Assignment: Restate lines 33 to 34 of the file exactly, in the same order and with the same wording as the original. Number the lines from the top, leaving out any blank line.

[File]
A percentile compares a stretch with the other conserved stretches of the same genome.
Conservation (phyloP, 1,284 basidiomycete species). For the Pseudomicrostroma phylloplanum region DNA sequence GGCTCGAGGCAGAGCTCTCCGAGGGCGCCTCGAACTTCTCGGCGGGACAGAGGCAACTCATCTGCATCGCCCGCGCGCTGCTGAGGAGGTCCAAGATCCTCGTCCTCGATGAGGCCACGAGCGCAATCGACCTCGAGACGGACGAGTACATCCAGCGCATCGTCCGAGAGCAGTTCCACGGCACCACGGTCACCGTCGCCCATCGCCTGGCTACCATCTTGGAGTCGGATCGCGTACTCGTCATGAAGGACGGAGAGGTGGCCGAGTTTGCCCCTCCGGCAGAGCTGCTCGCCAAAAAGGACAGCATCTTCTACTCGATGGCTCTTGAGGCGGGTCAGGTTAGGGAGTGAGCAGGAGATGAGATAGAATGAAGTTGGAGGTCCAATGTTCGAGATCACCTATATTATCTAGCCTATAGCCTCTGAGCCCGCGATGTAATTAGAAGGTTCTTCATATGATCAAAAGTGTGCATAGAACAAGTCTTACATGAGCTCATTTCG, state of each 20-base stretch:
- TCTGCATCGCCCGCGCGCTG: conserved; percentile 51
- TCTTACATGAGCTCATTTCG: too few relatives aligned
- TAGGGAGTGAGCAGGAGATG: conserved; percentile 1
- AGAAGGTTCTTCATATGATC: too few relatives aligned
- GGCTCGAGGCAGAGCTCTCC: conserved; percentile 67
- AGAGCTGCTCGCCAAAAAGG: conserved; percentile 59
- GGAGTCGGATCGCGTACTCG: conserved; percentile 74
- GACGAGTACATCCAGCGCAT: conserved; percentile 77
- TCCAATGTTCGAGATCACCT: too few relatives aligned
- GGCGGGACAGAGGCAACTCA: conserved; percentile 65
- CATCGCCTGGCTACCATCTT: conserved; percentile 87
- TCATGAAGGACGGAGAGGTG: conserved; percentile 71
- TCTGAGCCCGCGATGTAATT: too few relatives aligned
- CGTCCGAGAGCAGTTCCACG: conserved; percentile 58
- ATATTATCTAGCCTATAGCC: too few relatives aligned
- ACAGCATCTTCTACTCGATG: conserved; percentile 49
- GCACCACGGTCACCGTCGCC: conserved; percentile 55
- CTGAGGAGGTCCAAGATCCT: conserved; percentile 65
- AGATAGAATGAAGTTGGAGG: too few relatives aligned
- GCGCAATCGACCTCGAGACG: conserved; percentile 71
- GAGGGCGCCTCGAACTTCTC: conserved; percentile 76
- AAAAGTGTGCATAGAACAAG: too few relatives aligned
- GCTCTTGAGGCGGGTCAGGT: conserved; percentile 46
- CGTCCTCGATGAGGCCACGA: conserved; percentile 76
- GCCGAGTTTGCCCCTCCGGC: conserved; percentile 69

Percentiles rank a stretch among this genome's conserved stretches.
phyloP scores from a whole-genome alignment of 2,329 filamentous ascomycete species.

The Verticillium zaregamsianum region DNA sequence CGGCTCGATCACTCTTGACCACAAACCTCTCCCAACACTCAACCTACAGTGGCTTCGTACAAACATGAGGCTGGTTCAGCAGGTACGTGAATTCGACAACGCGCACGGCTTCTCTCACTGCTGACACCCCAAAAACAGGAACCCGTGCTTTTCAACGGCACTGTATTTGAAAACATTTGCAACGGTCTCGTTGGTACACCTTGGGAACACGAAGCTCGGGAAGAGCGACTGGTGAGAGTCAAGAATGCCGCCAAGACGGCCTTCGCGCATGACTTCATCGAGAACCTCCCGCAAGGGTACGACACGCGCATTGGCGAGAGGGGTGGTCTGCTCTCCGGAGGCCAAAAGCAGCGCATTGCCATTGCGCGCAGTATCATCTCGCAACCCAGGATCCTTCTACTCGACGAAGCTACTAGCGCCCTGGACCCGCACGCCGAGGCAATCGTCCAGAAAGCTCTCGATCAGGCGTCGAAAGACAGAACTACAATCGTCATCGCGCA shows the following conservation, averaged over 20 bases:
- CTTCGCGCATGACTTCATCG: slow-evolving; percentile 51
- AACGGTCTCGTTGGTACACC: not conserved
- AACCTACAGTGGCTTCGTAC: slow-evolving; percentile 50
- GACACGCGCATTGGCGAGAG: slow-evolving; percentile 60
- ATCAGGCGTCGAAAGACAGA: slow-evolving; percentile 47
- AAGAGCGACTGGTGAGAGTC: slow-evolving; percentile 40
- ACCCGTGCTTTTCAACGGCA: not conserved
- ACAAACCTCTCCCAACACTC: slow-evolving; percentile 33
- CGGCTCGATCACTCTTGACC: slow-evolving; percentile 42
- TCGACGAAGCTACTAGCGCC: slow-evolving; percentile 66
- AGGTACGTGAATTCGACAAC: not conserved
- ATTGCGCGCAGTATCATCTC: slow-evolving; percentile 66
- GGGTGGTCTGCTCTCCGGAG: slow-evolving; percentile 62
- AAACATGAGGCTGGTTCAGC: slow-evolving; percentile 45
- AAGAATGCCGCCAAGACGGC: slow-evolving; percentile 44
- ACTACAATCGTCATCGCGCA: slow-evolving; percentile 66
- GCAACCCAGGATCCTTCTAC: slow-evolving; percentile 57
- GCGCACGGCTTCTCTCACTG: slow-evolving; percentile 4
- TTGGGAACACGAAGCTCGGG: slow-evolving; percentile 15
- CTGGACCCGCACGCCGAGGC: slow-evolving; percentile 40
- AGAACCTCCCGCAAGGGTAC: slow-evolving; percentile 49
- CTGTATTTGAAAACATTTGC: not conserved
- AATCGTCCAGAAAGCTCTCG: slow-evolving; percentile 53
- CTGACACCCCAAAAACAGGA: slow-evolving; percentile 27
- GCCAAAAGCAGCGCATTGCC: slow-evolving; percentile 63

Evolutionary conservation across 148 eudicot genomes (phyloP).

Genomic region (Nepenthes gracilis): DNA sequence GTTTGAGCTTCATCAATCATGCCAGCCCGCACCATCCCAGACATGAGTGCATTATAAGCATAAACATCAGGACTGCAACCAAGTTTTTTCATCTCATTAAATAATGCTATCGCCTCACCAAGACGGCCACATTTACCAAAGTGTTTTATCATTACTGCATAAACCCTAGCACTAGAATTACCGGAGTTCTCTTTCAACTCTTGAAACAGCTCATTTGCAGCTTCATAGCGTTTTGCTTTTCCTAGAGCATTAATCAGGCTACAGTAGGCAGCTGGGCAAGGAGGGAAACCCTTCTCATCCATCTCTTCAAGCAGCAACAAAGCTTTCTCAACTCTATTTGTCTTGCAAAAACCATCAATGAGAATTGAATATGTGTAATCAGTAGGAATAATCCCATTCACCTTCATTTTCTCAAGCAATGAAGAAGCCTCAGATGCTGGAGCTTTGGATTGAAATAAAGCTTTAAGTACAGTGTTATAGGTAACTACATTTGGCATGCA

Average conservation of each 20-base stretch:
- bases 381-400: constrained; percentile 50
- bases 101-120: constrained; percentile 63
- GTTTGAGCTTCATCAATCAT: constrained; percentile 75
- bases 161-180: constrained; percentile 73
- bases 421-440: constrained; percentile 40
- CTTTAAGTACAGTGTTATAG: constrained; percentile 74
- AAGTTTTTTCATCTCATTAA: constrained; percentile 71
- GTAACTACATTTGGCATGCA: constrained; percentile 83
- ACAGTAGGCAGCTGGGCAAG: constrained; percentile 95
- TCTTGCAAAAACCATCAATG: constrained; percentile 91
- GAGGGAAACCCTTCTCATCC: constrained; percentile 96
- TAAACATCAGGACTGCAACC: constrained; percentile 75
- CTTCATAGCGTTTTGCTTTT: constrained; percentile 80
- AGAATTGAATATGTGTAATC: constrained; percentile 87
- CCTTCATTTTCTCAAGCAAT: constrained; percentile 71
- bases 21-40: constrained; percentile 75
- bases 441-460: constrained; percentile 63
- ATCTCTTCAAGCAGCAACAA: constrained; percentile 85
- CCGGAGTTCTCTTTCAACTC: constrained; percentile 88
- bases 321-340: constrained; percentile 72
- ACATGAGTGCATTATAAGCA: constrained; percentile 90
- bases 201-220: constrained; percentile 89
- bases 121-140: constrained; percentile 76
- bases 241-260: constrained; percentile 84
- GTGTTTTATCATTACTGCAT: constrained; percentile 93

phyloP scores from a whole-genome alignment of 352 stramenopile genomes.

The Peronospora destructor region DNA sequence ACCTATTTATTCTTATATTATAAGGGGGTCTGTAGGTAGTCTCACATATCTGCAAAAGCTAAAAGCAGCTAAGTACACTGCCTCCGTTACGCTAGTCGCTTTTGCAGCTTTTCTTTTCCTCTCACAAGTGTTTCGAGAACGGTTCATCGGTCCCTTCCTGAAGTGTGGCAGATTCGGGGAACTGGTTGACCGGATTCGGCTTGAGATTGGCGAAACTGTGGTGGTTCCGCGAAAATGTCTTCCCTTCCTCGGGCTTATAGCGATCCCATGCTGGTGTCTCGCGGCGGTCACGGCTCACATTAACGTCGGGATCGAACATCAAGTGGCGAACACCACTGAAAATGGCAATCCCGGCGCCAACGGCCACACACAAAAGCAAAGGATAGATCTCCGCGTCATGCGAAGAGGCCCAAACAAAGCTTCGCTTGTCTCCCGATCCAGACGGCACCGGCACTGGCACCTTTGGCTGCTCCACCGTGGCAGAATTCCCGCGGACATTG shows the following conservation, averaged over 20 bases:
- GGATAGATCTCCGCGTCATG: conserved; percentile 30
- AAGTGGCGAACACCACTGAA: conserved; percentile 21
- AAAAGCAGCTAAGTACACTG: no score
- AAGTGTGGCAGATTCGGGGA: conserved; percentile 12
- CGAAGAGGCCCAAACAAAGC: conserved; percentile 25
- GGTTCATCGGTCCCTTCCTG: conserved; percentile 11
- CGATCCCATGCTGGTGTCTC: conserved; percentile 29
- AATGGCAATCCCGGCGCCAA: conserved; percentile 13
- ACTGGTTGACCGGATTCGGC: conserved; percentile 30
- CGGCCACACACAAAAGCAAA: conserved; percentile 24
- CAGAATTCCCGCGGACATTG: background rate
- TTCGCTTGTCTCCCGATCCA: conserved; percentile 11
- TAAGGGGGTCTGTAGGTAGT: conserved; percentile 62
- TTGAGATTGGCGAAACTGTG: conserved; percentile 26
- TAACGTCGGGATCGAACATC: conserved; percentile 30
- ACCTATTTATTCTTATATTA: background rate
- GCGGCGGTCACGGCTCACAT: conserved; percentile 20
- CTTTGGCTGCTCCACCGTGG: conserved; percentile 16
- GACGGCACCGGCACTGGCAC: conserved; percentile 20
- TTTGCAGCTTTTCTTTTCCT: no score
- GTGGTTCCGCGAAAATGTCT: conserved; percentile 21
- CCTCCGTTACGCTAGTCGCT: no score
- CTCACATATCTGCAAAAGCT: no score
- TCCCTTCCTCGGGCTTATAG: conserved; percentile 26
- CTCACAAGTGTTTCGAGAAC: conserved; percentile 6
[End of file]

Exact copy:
- AACCTACAGTGGCTTCGTAC: slow-evolving; percentile 50
- GACACGCGCATTGGCGAGAG: slow-evolving; percentile 60